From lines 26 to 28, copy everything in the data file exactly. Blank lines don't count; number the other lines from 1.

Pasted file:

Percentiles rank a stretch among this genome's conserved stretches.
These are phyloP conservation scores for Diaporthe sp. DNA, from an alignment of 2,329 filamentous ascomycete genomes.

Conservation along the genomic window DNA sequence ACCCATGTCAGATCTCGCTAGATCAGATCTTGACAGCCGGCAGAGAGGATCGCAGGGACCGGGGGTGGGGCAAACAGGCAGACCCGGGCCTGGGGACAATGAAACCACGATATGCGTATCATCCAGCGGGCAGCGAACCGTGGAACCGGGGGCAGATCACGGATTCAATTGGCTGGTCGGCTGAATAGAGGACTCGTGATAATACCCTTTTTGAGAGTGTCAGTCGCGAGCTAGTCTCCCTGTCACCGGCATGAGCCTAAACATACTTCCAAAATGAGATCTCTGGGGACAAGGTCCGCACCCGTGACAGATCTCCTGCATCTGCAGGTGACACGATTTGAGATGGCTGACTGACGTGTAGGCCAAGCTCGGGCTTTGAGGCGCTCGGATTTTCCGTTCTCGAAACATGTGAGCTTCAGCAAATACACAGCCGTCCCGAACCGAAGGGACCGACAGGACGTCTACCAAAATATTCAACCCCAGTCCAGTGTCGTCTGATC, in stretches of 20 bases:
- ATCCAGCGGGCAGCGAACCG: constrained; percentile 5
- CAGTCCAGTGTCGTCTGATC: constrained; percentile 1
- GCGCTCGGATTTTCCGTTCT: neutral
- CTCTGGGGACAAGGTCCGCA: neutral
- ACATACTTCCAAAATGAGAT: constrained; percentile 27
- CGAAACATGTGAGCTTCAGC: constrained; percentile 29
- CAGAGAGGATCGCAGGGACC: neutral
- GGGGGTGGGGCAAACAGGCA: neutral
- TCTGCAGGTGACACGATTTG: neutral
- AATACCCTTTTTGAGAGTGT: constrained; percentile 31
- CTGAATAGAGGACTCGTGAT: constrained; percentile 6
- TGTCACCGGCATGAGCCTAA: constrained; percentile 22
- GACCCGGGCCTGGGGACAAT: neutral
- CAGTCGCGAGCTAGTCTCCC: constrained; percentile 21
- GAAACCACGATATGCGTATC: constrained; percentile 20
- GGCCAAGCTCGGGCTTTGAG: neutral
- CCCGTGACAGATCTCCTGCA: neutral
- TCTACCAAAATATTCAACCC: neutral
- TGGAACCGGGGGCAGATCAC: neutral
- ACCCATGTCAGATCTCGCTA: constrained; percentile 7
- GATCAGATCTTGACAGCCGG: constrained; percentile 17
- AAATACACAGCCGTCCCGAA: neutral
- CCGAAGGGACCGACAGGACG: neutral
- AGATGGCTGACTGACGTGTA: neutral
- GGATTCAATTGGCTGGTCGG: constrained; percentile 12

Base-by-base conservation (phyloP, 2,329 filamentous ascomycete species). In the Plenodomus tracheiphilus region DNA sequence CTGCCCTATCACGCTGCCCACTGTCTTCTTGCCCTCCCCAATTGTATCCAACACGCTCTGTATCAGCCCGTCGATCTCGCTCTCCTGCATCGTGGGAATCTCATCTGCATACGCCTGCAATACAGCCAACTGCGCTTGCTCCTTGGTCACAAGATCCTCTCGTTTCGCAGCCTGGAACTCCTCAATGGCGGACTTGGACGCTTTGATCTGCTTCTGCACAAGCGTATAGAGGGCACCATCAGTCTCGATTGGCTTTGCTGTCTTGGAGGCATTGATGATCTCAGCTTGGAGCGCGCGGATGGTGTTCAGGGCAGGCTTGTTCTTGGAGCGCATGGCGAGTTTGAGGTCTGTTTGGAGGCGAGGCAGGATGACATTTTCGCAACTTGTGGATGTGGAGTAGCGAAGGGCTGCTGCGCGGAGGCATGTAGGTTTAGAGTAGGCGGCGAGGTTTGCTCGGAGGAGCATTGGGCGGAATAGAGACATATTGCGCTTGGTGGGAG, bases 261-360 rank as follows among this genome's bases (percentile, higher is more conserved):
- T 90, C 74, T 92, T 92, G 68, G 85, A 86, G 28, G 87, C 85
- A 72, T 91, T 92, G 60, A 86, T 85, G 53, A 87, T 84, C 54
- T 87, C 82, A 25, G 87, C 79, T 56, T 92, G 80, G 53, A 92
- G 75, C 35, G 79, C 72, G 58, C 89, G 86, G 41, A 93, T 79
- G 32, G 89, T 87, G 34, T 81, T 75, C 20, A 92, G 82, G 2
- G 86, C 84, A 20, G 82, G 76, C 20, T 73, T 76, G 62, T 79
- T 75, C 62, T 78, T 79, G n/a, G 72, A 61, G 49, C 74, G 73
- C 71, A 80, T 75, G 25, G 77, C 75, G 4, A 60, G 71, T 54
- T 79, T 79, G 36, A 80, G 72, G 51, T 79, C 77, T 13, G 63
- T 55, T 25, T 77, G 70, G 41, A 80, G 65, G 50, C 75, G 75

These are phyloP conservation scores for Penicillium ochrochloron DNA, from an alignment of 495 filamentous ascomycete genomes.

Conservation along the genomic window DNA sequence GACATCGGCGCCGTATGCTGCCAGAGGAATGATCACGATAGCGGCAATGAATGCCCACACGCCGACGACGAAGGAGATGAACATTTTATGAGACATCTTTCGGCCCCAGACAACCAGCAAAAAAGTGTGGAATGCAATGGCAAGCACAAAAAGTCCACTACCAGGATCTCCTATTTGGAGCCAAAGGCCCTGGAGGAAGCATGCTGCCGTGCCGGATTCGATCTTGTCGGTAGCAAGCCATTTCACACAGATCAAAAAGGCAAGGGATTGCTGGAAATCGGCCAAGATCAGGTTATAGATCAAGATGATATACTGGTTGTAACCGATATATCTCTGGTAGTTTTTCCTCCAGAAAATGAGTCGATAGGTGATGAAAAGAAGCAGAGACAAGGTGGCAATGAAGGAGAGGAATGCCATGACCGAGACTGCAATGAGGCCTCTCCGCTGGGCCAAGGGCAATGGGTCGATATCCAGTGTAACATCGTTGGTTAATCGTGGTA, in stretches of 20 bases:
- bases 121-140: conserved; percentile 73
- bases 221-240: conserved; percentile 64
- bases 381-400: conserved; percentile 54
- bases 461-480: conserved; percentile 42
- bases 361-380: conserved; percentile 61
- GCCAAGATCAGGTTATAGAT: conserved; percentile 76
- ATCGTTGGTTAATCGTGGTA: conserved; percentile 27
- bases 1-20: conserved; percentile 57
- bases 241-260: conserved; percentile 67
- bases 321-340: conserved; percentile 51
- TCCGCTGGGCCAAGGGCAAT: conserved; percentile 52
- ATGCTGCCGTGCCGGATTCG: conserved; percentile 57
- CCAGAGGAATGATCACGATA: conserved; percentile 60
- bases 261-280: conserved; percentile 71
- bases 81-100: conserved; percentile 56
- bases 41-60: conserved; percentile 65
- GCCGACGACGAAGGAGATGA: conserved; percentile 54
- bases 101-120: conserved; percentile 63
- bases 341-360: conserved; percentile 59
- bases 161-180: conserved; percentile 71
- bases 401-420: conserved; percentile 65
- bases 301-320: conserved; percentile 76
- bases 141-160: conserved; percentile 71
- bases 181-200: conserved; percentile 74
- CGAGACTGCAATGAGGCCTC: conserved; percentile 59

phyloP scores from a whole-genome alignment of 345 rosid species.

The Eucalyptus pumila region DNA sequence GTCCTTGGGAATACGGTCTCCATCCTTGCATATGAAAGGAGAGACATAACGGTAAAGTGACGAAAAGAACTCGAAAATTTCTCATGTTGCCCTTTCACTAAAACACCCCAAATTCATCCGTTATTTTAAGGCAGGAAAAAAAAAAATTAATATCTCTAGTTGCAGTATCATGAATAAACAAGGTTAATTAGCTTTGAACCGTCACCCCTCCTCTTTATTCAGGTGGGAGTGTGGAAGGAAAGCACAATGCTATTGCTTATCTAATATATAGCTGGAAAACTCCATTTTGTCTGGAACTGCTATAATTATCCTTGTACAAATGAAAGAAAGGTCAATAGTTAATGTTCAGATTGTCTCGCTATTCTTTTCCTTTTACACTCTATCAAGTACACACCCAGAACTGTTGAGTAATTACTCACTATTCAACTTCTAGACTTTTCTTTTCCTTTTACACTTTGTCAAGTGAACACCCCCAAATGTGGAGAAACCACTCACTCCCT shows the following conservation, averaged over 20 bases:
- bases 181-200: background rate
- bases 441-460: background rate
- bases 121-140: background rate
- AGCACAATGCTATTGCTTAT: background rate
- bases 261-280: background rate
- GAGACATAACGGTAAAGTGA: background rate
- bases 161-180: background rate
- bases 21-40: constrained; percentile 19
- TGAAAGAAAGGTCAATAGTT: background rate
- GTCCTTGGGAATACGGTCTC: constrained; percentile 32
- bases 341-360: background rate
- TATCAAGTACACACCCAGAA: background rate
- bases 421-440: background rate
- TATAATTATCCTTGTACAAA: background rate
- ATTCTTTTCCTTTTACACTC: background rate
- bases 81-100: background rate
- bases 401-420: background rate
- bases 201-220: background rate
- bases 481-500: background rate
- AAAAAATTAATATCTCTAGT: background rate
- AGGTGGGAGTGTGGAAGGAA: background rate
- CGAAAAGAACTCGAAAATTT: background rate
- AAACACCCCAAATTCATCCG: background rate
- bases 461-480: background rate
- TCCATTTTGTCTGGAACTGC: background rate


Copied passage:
- CCGAAGGGACCGACAGGACG: neutral
- AGATGGCTGACTGACGTGTA: neutral
- GGATTCAATTGGCTGGTCGG: constrained; percentile 12